Most Americans would probably agree that the government should not protect politically powerful business interests from competition simply because they are politically powerful. Such protectionism offends a very basic sense of fairness that Americans share.
But economic protectionism is not only unfair. It is unconstitutional. And yet, last week, in a particularly glaring example of judicial abdication, a federal judge rubber-stamped Virginia's certificate-of-need (CON) program while ignoring evidence that it serves only to enrich established health care providers.
A CON is not a license to practice medicine -- it is a permission slip to compete. Virginia's CON scheme mandates that providers of medical services first prove that the new service or equipment is "necessary" before they are permitted to open up new offices or purchase new equipment. The CON process can take years to complete and a hundred thousand dollars or more. The state even invites existing hospitals and providers to jump in and oppose would-be competitors' applications to purchase new equipment or provide new services.
In this case, Institute for Justice client Colon Health Centers seeks to fill an unmet need in Virginia for "virtual" colonscopies, which use non-invasive imaging technology. IJ client Progressive Radiology wants to use an MRI to diagnose injuries to the joints, bones, brain and spine, serving an expected 400 patients per month. In blocking those plans, the state did not argue that the plaintiffs were unqualified or unsafe -- just that their services were not "necessary."
Given that there are no concerns with either the plaintiffs' services or qualifications, we must ask: What was the government really up to? As is so often the case, the only plausible answer is naked economic protectionism. The government has no objection to doctors offering their services or operating new equipment in principle, but it does have an objection to them competing with already-established businesses.
Creating health care cartels is not merely bad policy -- it is unconstitutional. The Supreme Court has held that legislation designed to further the interests of entrenched local businesses violates the Constitution. That's because protectionism is not a legitimate end of government.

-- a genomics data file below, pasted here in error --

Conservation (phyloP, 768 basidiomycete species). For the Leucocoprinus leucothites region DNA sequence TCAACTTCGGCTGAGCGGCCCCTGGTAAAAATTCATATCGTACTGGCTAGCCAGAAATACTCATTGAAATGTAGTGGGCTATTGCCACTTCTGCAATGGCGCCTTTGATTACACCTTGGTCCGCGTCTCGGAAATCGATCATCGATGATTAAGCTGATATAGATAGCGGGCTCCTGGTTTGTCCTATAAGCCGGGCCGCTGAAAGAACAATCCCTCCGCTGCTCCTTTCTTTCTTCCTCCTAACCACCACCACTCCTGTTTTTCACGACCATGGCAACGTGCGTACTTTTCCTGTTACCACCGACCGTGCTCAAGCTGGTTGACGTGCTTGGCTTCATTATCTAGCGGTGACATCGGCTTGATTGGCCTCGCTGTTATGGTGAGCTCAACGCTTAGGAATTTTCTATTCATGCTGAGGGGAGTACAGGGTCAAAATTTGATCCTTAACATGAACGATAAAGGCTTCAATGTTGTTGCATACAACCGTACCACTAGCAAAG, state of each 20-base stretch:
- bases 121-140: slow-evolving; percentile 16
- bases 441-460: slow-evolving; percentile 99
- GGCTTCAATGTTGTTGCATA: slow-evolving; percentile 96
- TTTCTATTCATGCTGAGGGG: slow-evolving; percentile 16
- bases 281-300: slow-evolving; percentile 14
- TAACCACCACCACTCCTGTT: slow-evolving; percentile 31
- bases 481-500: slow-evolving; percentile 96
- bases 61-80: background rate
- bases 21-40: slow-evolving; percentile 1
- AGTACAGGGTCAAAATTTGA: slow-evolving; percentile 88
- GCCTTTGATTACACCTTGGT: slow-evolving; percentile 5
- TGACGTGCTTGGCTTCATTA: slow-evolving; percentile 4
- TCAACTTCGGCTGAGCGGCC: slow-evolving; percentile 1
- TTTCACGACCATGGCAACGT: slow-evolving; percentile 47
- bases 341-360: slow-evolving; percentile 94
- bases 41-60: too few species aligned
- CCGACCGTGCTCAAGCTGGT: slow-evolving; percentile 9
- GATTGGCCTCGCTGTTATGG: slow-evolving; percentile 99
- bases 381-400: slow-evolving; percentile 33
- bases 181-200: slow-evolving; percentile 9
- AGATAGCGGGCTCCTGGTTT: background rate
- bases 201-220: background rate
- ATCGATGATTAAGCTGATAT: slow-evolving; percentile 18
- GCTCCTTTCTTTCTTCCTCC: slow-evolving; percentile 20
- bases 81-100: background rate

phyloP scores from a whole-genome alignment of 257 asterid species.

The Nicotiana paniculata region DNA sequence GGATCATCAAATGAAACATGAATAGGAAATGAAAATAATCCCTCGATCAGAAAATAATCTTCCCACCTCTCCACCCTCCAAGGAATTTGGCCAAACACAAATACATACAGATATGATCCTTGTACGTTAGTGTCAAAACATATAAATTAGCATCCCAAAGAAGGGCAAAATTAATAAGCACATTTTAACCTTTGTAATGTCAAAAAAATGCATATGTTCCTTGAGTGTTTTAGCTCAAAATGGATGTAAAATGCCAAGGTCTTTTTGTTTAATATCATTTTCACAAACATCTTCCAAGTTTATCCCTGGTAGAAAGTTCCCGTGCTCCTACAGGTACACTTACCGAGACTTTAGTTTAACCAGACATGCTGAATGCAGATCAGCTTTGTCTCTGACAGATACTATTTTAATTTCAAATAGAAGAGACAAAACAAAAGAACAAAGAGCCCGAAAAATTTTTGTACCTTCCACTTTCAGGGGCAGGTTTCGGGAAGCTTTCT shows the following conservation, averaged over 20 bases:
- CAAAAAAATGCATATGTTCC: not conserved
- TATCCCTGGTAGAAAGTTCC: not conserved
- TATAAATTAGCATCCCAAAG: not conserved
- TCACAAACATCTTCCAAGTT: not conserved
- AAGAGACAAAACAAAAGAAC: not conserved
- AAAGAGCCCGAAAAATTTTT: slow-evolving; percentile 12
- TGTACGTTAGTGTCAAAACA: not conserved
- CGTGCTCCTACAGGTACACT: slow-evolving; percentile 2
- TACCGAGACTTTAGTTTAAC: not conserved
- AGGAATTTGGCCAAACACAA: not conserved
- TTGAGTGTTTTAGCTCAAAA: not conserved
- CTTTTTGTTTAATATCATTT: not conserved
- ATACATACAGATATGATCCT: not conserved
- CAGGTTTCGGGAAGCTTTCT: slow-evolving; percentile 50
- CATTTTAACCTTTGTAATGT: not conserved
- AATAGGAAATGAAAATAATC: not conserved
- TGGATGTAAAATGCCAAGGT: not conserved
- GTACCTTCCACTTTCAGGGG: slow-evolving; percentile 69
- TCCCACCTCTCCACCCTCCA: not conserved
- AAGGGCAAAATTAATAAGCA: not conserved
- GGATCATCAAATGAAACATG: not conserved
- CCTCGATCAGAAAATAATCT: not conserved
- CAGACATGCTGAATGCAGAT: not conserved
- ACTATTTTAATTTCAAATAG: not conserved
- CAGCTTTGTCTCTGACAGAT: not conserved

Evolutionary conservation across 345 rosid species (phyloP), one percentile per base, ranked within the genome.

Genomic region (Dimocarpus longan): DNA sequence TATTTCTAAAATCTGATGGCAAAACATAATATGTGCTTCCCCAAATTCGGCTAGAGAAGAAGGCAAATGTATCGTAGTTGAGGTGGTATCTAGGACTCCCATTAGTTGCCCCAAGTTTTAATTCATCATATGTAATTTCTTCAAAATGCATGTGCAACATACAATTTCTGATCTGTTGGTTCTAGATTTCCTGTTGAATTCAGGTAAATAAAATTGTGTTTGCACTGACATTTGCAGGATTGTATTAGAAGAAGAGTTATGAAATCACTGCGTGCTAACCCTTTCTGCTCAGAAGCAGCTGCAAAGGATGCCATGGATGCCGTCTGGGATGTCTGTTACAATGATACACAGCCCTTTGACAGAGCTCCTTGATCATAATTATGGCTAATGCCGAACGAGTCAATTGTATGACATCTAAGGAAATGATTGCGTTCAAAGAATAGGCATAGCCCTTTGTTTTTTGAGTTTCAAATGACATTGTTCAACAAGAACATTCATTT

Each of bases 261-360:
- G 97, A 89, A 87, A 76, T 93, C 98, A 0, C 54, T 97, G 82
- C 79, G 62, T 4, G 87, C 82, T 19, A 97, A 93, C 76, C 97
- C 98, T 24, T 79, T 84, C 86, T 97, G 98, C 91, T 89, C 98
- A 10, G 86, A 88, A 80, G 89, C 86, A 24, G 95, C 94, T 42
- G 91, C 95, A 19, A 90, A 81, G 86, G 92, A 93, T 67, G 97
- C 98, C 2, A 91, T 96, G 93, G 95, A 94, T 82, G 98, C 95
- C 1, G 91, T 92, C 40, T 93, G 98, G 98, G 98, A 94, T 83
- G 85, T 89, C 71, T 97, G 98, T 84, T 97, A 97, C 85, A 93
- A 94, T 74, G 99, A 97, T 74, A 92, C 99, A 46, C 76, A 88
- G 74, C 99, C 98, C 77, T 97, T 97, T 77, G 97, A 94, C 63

But last week, a federal judge ignored evidence of protectionism and upheld Virginia's medical CON scheme. Applying the so-called "dormant Commerce Clause" doctrine, which prohibits states from favoring their own residents at the expense of nonresidents, the judge concluded that the local benefits of Virginia's CON program outweighed any incidental burden on interstate commerce--even though there was no evidence that the scheme provides any such benefits at all. The judge also failed to mention undisputed evidence that Virginia's CON program has kept nearly $100 million in imaging equipment out of the state. Finally, the judge refused to consider the impact of the scheme on entities that considered applying but were deterred by the grueling nature of the approval process, referring to this inquiry as a "fool's errand."
How is that a "fool's errand?" Did the judge really believe that a process that costs would-be entrepreneurs thousands of dollars and requires that they navigate a bureaucratic obstacle course for years would not deter them from applying? No one who has any idea about what it takes to get a business up and running could think so.
Simply put, the judge in this case did not actually judge -- he went through the motions of judging. He did not make a genuine, neutral inquiry into the truth concerning the government's ends. He acted as an advocate for one party, rationalizing his way to a predetermined, government-favoring outcome. Such abdication of judicial responsibility makes a mockery of due process of law.
Judges are charged with the duty of ensuring that the government does not restrict people's liberty for no constitutionally legitimate reason. They cannot perform that duty if they do not carefully scrutinize evidence. In 2012, the district court dismissed the plaintiffs' challenge in this case and was reversed by an engaged 4th U.S. Circuit Court of Appeals. "The district court gave a serious claim the back of its hand," wrote Circuit Judge J. Harvie Wilkinson III. Once again, the Fourth Circuit must right a judicial wrong.